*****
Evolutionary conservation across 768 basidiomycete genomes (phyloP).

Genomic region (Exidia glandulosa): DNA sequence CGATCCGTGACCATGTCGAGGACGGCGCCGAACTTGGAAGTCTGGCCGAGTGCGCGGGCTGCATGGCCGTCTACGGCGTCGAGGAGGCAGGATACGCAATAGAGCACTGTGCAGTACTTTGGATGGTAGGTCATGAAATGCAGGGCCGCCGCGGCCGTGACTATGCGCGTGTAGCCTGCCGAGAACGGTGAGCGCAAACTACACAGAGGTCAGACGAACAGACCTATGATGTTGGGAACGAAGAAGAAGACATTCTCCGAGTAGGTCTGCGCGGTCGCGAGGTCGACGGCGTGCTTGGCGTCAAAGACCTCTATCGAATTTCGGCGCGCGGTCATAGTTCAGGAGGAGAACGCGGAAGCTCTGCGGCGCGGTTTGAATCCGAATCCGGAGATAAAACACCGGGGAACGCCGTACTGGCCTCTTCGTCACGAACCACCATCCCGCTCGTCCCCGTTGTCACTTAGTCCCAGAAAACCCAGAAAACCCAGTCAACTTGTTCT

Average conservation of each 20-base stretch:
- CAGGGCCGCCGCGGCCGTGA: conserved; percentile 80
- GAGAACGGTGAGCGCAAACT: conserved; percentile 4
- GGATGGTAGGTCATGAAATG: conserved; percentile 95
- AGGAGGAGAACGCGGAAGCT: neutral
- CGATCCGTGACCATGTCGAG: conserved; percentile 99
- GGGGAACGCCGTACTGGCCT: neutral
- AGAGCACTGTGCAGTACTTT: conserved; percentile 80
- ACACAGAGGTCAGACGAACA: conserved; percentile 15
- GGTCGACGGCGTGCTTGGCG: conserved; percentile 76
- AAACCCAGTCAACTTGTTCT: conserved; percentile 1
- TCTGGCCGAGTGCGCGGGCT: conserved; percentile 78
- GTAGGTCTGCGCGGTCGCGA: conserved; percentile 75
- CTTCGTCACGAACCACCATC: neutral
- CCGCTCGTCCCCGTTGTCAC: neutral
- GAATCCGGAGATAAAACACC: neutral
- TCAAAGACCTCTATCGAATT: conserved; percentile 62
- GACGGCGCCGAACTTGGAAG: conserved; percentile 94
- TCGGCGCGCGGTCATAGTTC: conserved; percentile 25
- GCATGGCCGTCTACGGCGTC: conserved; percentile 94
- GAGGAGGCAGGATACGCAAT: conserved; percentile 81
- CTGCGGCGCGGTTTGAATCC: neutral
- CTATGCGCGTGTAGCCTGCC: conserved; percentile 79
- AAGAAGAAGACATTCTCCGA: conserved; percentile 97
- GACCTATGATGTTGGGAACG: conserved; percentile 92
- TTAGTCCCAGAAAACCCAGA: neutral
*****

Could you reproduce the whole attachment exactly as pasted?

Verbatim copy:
Evolutionary conservation across 768 basidiomycete genomes (phyloP).

Genomic region (Exidia glandulosa): DNA sequence CGATCCGTGACCATGTCGAGGACGGCGCCGAACTTGGAAGTCTGGCCGAGTGCGCGGGCTGCATGGCCGTCTACGGCGTCGAGGAGGCAGGATACGCAATAGAGCACTGTGCAGTACTTTGGATGGTAGGTCATGAAATGCAGGGCCGCCGCGGCCGTGACTATGCGCGTGTAGCCTGCCGAGAACGGTGAGCGCAAACTACACAGAGGTCAGACGAACAGACCTATGATGTTGGGAACGAAGAAGAAGACATTCTCCGAGTAGGTCTGCGCGGTCGCGAGGTCGACGGCGTGCTTGGCGTCAAAGACCTCTATCGAATTTCGGCGCGCGGTCATAGTTCAGGAGGAGAACGCGGAAGCTCTGCGGCGCGGTTTGAATCCGAATCCGGAGATAAAACACCGGGGAACGCCGTACTGGCCTCTTCGTCACGAACCACCATCCCGCTCGTCCCCGTTGTCACTTAGTCCCAGAAAACCCAGAAAACCCAGTCAACTTGTTCT

Average conservation of each 20-base stretch:
- CAGGGCCGCCGCGGCCGTGA: conserved; percentile 80
- GAGAACGGTGAGCGCAAACT: conserved; percentile 4
- GGATGGTAGGTCATGAAATG: conserved; percentile 95
- AGGAGGAGAACGCGGAAGCT: neutral
- CGATCCGTGACCATGTCGAG: conserved; percentile 99
- GGGGAACGCCGTACTGGCCT: neutral
- AGAGCACTGTGCAGTACTTT: conserved; percentile 80
- ACACAGAGGTCAGACGAACA: conserved; percentile 15
- GGTCGACGGCGTGCTTGGCG: conserved; percentile 76
- AAACCCAGTCAACTTGTTCT: conserved; percentile 1
- TCTGGCCGAGTGCGCGGGCT: conserved; percentile 78
- GTAGGTCTGCGCGGTCGCGA: conserved; percentile 75
- CTTCGTCACGAACCACCATC: neutral
- CCGCTCGTCCCCGTTGTCAC: neutral
- GAATCCGGAGATAAAACACC: neutral
- TCAAAGACCTCTATCGAATT: conserved; percentile 62
- GACGGCGCCGAACTTGGAAG: conserved; percentile 94
- TCGGCGCGCGGTCATAGTTC: conserved; percentile 25
- GCATGGCCGTCTACGGCGTC: conserved; percentile 94
- GAGGAGGCAGGATACGCAAT: conserved; percentile 81
- CTGCGGCGCGGTTTGAATCC: neutral
- CTATGCGCGTGTAGCCTGCC: conserved; percentile 79
- AAGAAGAAGACATTCTCCGA: conserved; percentile 97
- GACCTATGATGTTGGGAACG: conserved; percentile 92
- TTAGTCCCAGAAAACCCAGA: neutral